UTICA — It had been quite a while since she had seen her classmates and friends, so last week’s visit to Utica Elementary School was a happy return for Magi McCullough. The Utica fifth-grader was invited to a special ceremony where her fellow elementary students presented her with a check from money they collected through fundraisers, all to help with expenses she is incurring for cancer treatment.
It was on her 11th birthday in September 2011 that Magi was diagnosed with lymphoblastic lymphoma, a non-Hodgkin lymphoma which is a cancer of the lymphatic system. Magi had one day complained to her mother, Mari, that she had a terrible pain in her elbow. As the pain was not going away, Magi was taken to a doctor where an MRI brought up the suspicion of cancer. A second MRI later confirmed the cancer.
Magi’s lymphoma affected her bone, but did not penetrate the bone marrow, which would have constituted leukemia. “In the past several years, Children’s Hospital has done so much research and found that children with lymphoma have a greater survival rate if they are treated the same as those with leukemia,” Mari McCullough told the News.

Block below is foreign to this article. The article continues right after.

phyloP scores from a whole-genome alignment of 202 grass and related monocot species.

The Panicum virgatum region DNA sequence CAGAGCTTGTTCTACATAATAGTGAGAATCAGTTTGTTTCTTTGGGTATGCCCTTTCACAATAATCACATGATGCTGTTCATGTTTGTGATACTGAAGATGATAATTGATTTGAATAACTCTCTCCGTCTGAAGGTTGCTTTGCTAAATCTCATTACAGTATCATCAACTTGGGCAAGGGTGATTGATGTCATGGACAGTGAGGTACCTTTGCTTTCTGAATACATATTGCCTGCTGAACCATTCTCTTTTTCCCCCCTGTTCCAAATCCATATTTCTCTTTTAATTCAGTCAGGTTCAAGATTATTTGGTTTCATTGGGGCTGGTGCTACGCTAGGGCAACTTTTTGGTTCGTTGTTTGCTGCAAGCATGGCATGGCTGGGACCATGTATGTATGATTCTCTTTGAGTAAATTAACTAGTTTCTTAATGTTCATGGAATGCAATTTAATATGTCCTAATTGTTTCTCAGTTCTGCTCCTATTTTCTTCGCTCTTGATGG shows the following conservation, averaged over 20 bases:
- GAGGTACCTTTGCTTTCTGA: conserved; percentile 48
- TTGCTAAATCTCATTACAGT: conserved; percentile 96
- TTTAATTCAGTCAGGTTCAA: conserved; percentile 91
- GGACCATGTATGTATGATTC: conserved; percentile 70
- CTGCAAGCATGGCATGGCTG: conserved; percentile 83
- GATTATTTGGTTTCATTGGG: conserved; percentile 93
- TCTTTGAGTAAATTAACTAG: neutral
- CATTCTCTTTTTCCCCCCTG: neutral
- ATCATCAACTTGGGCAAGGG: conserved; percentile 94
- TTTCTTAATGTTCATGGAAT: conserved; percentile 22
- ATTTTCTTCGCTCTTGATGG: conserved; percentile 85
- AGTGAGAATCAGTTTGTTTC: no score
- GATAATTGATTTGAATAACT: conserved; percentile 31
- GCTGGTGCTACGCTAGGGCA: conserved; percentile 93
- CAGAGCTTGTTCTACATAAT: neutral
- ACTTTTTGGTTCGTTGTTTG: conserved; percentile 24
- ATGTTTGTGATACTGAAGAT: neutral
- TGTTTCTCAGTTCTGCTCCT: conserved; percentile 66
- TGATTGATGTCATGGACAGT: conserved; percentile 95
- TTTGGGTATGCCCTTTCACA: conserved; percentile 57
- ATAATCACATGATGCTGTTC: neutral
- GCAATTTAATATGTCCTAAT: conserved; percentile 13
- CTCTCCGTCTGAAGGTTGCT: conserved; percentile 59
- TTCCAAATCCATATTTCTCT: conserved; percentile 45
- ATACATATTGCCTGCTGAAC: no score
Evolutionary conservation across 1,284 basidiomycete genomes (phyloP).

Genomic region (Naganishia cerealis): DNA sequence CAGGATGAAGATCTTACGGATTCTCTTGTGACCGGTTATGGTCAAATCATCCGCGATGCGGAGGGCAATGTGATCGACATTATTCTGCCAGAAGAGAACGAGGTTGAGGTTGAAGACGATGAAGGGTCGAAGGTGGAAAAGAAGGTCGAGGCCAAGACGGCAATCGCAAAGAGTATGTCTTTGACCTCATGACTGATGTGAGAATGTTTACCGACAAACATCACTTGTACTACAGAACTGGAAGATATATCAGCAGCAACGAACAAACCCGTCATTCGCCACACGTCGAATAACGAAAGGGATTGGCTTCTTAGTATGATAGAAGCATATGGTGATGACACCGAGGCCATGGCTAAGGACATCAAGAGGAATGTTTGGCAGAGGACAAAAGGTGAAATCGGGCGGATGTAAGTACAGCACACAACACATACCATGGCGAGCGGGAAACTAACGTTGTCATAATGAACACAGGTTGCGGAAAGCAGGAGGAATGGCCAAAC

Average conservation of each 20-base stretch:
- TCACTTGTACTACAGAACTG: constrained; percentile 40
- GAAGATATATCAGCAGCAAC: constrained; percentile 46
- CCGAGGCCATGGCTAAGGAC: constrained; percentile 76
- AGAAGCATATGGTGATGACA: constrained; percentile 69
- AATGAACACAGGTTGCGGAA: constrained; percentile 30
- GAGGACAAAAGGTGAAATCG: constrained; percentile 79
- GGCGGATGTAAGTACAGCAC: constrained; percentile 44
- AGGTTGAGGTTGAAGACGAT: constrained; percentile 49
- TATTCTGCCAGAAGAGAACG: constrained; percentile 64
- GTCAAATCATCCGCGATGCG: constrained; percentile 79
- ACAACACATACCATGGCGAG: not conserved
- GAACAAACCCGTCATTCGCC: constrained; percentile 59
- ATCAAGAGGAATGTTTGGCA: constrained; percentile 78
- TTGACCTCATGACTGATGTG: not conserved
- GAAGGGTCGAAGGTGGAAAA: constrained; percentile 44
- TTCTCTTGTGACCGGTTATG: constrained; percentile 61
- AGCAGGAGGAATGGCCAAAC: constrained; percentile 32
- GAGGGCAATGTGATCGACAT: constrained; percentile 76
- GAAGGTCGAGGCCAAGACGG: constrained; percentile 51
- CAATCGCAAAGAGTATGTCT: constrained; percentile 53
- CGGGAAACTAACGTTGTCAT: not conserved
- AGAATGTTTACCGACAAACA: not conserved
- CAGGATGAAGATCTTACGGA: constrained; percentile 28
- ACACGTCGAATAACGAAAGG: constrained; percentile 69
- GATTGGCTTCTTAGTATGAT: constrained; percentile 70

Magi then began chemotherapy treatments, which doctors say are the worst for the first six to eight months. She is in the final weeks of this stage which includes chemo treatments through a port in her chest, plus chemo pills and steroids. A PET scan is scheduled soon, “Which will let us know what the tumor is doing,” said Mari. “If we get a good PET scan, they will put her on a dosage of chemo pills, and she’ll go in once a month for a spinal tap and intravenous chemo, and that should last for two years.”
Not able to attend school since last fall, Magi has been able to go online and keep up with her school work. Some days are tough as she might not have the energy to do the work. “She’s doing the best she can. She has a B average, so we’re pretty tickled. We’re proud of her,” said Mari.
Fundraising efforts then began at Utica Elementary School in support of Magi. A dodgeball tournament was scheduled and organized by physical education teacher Pam Mercer where participants would pay an entry fee to participate. T-shirts that read “My friend Magi fights like a girl” were sold with proceeds going to Magi.